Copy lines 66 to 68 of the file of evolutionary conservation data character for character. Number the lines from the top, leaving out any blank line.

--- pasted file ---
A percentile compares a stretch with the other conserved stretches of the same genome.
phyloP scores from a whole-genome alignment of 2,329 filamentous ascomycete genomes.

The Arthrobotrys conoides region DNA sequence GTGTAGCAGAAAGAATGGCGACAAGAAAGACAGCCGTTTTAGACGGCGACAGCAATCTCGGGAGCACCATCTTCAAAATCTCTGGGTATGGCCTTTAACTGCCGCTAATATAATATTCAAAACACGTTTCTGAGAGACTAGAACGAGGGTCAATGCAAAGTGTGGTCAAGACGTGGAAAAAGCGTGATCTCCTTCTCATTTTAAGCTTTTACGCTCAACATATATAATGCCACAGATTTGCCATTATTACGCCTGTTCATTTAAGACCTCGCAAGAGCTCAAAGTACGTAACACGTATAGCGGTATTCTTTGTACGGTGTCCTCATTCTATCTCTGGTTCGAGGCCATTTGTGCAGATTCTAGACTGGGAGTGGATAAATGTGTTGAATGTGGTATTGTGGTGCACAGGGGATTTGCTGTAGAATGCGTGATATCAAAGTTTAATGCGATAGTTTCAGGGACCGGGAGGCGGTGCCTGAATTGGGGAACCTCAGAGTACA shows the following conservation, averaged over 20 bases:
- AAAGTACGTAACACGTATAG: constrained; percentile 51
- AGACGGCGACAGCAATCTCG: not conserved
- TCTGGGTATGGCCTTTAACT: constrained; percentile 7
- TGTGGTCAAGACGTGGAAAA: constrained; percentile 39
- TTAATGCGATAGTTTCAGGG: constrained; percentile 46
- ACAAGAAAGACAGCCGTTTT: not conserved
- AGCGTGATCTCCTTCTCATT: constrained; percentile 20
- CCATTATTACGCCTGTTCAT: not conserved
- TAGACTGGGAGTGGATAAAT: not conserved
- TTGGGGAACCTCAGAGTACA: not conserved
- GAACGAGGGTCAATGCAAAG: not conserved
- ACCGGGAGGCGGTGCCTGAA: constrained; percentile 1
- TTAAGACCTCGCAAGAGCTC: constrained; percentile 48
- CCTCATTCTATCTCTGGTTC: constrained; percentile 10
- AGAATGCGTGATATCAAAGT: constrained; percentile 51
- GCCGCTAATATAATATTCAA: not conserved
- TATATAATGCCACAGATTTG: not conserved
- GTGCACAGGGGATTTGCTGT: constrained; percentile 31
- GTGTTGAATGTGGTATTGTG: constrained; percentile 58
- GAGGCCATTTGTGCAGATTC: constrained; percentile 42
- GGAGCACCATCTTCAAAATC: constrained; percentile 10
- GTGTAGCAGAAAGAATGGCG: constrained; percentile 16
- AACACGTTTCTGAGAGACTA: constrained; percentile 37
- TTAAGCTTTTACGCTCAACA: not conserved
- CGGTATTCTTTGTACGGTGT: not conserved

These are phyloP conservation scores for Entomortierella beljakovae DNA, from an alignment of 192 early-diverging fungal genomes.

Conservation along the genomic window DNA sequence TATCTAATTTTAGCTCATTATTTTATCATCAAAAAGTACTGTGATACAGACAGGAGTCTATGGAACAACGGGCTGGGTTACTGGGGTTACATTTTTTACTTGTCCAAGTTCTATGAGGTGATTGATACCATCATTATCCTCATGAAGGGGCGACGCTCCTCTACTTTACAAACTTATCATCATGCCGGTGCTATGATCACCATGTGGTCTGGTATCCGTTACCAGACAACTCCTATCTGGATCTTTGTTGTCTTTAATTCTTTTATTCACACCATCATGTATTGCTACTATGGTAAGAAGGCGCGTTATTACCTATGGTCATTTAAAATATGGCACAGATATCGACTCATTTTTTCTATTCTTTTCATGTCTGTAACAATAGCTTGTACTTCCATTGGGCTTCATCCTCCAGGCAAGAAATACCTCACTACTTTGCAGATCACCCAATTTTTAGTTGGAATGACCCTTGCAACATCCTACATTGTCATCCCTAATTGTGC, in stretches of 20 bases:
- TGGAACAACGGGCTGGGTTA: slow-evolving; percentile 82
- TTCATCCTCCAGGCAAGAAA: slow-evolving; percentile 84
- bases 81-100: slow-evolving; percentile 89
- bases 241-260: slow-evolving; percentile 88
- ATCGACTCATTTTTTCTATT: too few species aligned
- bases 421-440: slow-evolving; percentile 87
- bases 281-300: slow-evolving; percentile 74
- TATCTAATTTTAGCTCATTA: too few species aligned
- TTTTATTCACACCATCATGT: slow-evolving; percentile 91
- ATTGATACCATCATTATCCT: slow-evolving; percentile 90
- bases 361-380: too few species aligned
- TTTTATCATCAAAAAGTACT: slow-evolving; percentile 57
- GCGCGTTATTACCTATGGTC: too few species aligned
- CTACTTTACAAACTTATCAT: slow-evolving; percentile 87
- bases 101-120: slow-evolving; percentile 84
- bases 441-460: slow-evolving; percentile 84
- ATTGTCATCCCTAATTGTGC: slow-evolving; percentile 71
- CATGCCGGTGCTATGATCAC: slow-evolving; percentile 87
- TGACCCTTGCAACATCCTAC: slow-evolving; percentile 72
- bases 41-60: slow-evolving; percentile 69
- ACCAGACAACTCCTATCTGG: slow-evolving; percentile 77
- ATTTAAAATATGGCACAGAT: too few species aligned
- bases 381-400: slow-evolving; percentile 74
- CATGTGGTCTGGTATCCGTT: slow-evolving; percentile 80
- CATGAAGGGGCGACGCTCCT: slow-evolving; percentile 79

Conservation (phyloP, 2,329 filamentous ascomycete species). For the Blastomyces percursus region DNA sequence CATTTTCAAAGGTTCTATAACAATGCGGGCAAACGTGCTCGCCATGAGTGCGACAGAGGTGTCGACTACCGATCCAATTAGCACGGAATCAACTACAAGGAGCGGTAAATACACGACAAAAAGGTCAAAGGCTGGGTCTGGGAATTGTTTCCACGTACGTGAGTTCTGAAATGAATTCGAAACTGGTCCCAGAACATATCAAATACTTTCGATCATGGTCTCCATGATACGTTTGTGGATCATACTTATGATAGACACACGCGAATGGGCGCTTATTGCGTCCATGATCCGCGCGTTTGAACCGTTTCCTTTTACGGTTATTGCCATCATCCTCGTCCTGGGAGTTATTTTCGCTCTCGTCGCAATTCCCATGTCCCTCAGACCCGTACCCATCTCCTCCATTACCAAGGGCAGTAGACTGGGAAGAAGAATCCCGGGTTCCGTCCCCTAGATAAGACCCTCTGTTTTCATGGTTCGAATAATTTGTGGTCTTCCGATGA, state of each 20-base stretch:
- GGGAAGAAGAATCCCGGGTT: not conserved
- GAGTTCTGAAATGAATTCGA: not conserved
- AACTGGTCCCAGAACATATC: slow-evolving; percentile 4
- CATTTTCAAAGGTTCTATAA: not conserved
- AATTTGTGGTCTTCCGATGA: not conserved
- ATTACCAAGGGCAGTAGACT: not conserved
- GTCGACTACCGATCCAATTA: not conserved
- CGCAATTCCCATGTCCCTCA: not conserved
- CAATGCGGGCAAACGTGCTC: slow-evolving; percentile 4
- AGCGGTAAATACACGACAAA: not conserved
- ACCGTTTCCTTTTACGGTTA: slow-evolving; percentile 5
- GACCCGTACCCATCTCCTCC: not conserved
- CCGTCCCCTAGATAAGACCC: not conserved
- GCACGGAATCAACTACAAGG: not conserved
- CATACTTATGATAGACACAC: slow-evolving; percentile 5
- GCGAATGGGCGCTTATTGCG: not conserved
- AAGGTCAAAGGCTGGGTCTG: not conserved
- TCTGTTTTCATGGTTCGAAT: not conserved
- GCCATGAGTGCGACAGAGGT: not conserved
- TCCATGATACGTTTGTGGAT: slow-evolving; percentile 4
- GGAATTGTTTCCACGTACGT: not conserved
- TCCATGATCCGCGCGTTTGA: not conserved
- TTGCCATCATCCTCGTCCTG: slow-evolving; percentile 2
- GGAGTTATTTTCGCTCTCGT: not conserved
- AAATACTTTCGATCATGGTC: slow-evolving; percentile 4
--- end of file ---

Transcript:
- AGCGGTAAATACACGACAAA: not conserved
- ACCGTTTCCTTTTACGGTTA: slow-evolving; percentile 5
- GACCCGTACCCATCTCCTCC: not conserved